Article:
Crossposted from DemocraticDiva.com
@drvox the problem is that to admit the political truth would topple a lot of people's affectation of non-partisan objectivity
— David Atkins (@DavidOAtkins) August 27, 2015
David Roberts’ latest piece for Vox, Tech nerds are smart. But they can’t seem to get their heads around politics. is a spectacular explication of the frustrating inability of a lot of otherwise smart people to grasp the U.S. political situation. He begins by describing his admiration for wicked-smart Tim Urban, who writes brilliant things on a site called Wait But Why:
One of the purest expressions of the nerd spirit is the site Wait But Why, started in 2013 by Tim Urban, a Harvard graduate and co-owner of a tutoring company but really, by his own testimony, just some dude.
Urban is a nerd. He gets interested in some complicated subject, digs into it until he feels like he really understands it, and he explains it. (To get a flavor, start with the one about procrastination and the epic series on artificial intelligence.) It’s a bit like the explanatory journalism that’s so popular these days, but in the case of WBW, it is completely untethered from the web-media demands for speed, volume, and topicality.
Urban originally promised to post twice a week. Then it was “every Tuesday.” Now it’s “every sometimes.” He takes his time. But the posts, when they come, are a delight — 3,000, 8,000, even 26,000 (seriously) words, complete with crude but hilarious illustrations, diagrams, and infographics, written in friendly, nontechnical language that still manages to honor the complexities of the subjects.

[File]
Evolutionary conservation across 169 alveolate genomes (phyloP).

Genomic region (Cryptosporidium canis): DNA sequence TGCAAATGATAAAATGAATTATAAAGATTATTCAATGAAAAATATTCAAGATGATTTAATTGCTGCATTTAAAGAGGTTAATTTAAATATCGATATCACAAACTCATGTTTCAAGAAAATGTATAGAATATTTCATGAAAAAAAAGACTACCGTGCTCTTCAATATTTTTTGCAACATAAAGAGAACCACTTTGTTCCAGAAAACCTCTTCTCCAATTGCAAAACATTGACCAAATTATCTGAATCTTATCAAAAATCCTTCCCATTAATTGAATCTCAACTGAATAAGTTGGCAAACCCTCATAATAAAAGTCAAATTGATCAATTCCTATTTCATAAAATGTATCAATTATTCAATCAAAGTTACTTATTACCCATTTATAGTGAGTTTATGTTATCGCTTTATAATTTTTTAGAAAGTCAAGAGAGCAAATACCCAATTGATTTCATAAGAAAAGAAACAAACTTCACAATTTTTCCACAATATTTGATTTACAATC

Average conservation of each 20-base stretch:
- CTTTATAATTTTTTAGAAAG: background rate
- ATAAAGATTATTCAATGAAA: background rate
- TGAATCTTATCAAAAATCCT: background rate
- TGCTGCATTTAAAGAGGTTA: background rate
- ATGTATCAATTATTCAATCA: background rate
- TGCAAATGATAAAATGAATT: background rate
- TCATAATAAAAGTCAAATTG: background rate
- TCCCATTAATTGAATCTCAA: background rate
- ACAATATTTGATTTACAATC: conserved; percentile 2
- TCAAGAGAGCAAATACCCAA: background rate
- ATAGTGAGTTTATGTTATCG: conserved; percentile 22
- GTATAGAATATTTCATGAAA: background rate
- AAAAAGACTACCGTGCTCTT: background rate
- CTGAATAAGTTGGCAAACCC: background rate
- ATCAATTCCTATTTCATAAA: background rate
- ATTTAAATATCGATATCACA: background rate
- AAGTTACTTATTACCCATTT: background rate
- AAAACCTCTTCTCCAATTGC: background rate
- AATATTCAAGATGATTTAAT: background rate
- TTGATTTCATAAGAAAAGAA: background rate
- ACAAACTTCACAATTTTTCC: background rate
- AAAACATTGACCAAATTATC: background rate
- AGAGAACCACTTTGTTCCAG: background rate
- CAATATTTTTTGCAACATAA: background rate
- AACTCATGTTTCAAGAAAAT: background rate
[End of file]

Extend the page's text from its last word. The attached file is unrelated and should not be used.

Roberts is one of the smartest writers around and I’m eagerly looking forward to exploring Urban’s offerings. Unfortunately, as Roberts explains in what is the main thrust of his piece, Urban buys into common and erroneous narratives of how politics works in this country:
…The second [problematic narrative] is the conception of politics as a contest of two mirror-image political philosophies, with mirror-image extremes and a common center, which is where sensible, independent-minded people congregate (“both parties have good points; both also have a bunch of dumb people saying dumb things”)…
Read the whole thing (it’s that good) but the above sentence provides a good, brief summary of where Urban is mistaken. The belief in “extremes on both sides” ignores just how lopsided things really are and how people on the Democratic side (both politicians and rank-and-file) are earnestly trying to govern while those on the GOP side are committed to obstructing it. Progress lies in understanding the two sides and realizing which one is most conducive to realizing it. And no, there’s not a middle way since:
…[In] practical coalitional politics, the “center” will tend to be shaped not by rational thinking but by money and power. If there is any space left for bipartisanship in US politics, it is around measures that benefit corporate elites.
The only thing I’d add to David Roberts’ superb analysis is the issue of “civility” politics and the automatic sidelining of anyone deemed partisan, especially if they are from the Left. My social media timeline and real life is filled with liberals grousing about the supposed spinelessness of Democrats and wondering why they won’t forcefully defend their positions. Well, I’m one of those who does do that. For my efforts, I am constantly derided for being the “Tea Party equivalent of the Left!”, mostly by people ostensibly on the same side as I am, despite my never having expressed mirror-image leftist stances to those of the science-denying and bigoted ones of Tea Party counterparts on the Right. It’s mostly an objection to my tone. So sorry!
Whatever. I say that if you want liberal ideas to gain a toehold in society, then they are going to have to be expressed boldly and loudly. There’s no other way.